There are several reasons for declaring that this book is bigger than all of us. One of the best things about the post-Mwalimu Nyerere period, with due respect to the great man, is freedom of speech. Thirty years ago, it would have been unthinkable for any Tanzanian writer to even consider penning an article let alone a book of such magnitude.
Zanzibar produces scary literature. A few years ago, while reviewing Haini (Traitor), by Swahili novelist Adam Shafi, which charts the aftermath of Sheikh Abeid Karume’s assassination in 1972, I discovered that local publishers were too wary to print the manuscript and Mr Shafi had to resort to Longhorn in Nairobi.
But this does not mean Kenya itself is a paradise.
Novelist Ngugi wa Thiong’o was detained in 1978 for daring to question founding President Jomo Kenyatta’s rule, through fiction.
Dr Harith Ghassany’s Kwaheri Ukoloni, Kwaheri Uhuru (Goodbye Colonialism, Goodbye Freedom) deals with Tanzania as a name and as a country.
Dr Ghassany, who is Harvard-educated, says of the 2,000 copies printed, half have already been sold in just three months. Speaking from the United States, early this week, he told me he wrote the Kiswahili book “to try and correct the misinterpretation of history so that old relations amongst Zanzibaris and between Zanzibar and Mainland Tanzania or Africans and Arabs flow peacefully so as to benefit future generations.”
In other words, Dr Ghassany’s research into what happened in Zanzibar during the 1964 Revolution is about peace, not war. Ironically, the October 31 proved that even Zanzibar could hold peaceful elections.
Kwaheri Ukoloni, Kwaheri Uhuru is, therefore, a very large manual with over 500 pages; more than 70 unseen photographs plus hundreds of classified material.
Zanzibar has always been a sensitive issue. In the past 50 years, thousands of Zanzibaris have spent their entire lives, in exile, many making Europe, the Middle East and the US their homes.
Probably, Dr Ghassany’s background as an associate professor in medical science may give us the answer. His book is littered with loads of material evidence. Notable personalities we have almost forgotten such as Kassim Hanga and the late Algerian President Ben Bella are here.
Hanga was hanged few years after the Zanzibar Revolution of 1964; while Ben Bella, who is still alive, was amongst keenest supporters of African liberation movements.
Research for Kwaheri Ukoloni, Kwaheri Uhuru; was equally assisted by Mohamed Said, a keen historian and writer whose recent publications, include biography of unforgotten founders of Tanu, Abdulwahid Sykes, (Minerva, 1998).
Ever brutally honest, Dr Ghassany reproduces classified materials from several official sources, that is, intelligence, ex-British colonial officials, the United Nations, the Afro Shiraz Party, Tanu, CCM, etc. To avoid any political misunderstandings he let top party officials in both Mainland and Zanzibar read his manuscript before publication. How more genuine can one be?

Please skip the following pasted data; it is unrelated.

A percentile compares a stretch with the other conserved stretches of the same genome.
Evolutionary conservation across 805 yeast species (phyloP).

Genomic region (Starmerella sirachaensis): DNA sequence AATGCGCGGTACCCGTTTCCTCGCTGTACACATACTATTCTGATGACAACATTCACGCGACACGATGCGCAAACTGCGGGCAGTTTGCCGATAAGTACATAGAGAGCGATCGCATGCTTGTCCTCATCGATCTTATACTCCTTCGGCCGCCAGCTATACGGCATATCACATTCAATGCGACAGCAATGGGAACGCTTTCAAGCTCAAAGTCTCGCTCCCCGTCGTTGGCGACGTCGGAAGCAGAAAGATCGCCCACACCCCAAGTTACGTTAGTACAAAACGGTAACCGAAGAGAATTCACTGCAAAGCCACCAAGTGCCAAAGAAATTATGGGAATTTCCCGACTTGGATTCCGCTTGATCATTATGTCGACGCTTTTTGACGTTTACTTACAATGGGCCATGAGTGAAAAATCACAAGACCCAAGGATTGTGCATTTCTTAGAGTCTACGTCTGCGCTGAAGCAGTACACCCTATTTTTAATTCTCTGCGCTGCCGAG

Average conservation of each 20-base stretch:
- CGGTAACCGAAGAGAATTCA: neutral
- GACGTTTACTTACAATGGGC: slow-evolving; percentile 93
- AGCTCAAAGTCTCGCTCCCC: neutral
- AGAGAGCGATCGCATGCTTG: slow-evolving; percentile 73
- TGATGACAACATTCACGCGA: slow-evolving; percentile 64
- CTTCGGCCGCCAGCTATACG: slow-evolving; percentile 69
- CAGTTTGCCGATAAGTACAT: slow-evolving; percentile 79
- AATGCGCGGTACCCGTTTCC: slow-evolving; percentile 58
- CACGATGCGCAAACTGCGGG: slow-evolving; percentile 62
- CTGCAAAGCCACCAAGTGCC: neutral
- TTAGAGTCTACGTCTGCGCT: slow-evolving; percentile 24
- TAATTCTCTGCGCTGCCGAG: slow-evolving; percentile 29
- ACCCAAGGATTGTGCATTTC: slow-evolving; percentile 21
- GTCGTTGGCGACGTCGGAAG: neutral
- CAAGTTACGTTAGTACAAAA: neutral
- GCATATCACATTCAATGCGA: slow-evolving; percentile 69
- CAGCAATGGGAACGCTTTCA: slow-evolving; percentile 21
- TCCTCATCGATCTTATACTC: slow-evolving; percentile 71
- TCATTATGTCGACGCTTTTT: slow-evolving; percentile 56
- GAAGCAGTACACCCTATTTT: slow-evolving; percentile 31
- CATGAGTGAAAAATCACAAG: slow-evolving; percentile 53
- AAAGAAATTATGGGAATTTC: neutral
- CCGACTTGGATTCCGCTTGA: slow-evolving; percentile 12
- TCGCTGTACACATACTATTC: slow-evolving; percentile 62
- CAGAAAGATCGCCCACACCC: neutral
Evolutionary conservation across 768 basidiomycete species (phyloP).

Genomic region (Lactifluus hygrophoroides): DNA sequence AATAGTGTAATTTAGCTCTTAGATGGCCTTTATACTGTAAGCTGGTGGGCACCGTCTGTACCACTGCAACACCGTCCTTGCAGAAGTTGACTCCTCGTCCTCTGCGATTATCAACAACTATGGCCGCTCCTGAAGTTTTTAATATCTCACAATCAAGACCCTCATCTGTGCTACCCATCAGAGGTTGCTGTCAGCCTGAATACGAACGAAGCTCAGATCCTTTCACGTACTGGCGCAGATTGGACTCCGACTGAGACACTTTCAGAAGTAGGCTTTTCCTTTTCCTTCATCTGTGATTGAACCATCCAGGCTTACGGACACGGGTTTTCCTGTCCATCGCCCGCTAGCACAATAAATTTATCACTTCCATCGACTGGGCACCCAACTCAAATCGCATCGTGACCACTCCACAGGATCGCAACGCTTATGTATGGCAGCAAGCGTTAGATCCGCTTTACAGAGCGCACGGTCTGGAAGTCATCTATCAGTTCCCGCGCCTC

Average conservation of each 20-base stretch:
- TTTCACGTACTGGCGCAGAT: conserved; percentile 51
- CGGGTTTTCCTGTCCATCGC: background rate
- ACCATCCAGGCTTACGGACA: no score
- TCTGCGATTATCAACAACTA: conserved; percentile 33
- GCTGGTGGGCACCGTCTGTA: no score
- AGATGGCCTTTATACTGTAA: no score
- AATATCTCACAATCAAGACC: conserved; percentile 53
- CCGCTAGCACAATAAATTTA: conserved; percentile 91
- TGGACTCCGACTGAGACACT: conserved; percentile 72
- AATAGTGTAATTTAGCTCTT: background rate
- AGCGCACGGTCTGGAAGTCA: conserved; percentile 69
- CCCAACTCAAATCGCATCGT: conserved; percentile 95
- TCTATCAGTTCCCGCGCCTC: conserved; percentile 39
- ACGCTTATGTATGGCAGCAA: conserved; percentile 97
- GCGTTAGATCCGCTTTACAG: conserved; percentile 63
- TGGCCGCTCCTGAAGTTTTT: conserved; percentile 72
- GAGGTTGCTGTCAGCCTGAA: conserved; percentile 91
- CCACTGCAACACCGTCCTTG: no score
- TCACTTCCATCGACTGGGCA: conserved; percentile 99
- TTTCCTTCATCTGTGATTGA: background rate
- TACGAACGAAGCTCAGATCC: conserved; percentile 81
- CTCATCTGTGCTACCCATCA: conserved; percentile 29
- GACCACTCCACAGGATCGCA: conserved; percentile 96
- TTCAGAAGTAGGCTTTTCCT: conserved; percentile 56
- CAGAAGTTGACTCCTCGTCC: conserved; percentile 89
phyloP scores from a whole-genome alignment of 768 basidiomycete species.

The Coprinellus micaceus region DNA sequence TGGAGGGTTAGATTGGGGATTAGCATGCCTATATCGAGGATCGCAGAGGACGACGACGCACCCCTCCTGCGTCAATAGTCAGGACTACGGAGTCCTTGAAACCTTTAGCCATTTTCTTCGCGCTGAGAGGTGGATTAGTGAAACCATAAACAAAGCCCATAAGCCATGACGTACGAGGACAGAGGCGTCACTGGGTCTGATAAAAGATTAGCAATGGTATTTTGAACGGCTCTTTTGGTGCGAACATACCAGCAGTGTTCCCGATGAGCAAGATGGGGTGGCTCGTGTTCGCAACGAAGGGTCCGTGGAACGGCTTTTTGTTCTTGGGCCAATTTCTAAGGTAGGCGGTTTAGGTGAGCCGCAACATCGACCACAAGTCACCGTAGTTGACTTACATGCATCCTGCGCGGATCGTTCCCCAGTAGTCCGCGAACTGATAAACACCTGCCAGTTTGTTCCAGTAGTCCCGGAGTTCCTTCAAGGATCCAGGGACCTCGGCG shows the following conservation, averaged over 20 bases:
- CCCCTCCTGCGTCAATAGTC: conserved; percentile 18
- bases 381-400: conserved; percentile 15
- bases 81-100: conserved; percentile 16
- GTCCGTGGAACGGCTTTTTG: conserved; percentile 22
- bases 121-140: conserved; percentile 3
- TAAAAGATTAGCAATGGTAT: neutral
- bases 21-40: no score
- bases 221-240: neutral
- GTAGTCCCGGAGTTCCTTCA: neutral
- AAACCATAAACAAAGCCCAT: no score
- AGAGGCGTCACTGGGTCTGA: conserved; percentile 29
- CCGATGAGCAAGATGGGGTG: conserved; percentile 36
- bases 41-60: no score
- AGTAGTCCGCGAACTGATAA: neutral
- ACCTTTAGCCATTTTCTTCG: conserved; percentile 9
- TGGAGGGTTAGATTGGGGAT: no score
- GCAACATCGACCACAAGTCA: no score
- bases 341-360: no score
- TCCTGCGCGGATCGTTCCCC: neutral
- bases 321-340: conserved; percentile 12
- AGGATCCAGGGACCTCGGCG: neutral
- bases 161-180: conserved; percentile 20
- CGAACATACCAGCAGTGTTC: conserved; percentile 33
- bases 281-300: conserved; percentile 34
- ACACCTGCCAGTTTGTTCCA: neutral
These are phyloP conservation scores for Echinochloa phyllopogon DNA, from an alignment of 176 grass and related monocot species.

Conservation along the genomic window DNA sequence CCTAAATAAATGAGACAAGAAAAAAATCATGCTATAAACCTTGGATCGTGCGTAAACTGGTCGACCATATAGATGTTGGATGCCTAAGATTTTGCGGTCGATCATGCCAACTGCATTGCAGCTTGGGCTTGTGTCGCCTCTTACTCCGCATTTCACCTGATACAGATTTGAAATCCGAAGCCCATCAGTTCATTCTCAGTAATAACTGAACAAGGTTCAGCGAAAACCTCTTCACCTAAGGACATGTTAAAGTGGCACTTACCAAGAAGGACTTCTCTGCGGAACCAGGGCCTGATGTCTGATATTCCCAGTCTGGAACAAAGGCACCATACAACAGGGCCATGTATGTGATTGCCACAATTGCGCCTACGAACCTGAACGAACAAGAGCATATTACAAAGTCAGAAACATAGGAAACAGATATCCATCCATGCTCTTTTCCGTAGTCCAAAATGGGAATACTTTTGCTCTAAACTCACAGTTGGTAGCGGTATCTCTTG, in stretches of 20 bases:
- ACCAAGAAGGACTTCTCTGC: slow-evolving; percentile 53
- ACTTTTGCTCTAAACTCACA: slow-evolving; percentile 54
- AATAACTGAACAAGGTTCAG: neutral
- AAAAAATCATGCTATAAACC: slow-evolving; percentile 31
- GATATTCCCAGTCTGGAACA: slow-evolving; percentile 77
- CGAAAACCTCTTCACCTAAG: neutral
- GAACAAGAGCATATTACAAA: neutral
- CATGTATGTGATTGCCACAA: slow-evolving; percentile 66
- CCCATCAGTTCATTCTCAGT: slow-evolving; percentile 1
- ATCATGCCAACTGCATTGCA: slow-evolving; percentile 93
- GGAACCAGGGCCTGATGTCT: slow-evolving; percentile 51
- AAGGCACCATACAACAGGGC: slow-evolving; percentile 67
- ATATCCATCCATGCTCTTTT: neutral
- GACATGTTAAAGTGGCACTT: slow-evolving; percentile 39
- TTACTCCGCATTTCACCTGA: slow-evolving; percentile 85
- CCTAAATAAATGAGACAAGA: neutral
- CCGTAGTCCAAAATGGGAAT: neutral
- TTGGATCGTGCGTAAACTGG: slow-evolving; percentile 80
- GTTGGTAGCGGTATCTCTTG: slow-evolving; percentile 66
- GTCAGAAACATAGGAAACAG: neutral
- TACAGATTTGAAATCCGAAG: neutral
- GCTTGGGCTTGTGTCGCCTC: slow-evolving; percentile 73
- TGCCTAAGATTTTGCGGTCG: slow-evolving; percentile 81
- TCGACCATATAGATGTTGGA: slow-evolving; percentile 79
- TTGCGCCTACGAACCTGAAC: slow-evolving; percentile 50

Crucial unknown, hidden stories are laid bare.
What happened during the 1964 military coup attempt in Tanzania? Who was Oscar Kambona? Why was he so important in the Union? Why did he eventually break away from Mwalimu and bolt to London? Do any Tanzanians over 40 know how the subject of Oscar Kambona was taboo for decades. This book reveals his role in the Zanzibar and Tanganyika governments, the inner circle, so to speak.
And to substantiate his well dug up research, Dr Ghassany has let the main players, many now old and frail, to tell us what happened. Why was Kassim Hanga killed? What was the role of Abdulrahman Babu and the Umma Party? Who really was the legendary Colonel Ali Mahfoudh, the most revered Tanzanian soldier?
Why was CIA wary of the triumph of the Zanzibar Revolution? Were Cubans (through the legendary Che Guevera and Fidel Castro) involved in Zanzibar?
On page 23, the author warns readers:
“The chief leaders of Afro Shiraz Party like Mzee Abeid Amani Karume, Mzee Thabit Kombo Jecha or Sheikh Aboud Jumbe did not really participate in the actual preparations of the Zanzibar Revolution…” Who then were the real heroes of this historic uprising?
Why is such a question significant to us all? Why don’t Zanzibaris accept the Union?
Hate or love it, this is an uncomfortable book to read and, according to the author, to write, too.
It is available in several bookshops in Dar es Salaam: Tanzania Publishing House and Ibn Hazim Bookshop; Kase Bookshop Arusha, Masomo Bookshop in Zanzibar. It can also be bought online through Amazon and Lulu websites.
More info: http://www.kwaherikwaheri.com
SOURCE: The Citizen, Freddy Macha, Friday, 19 November 2010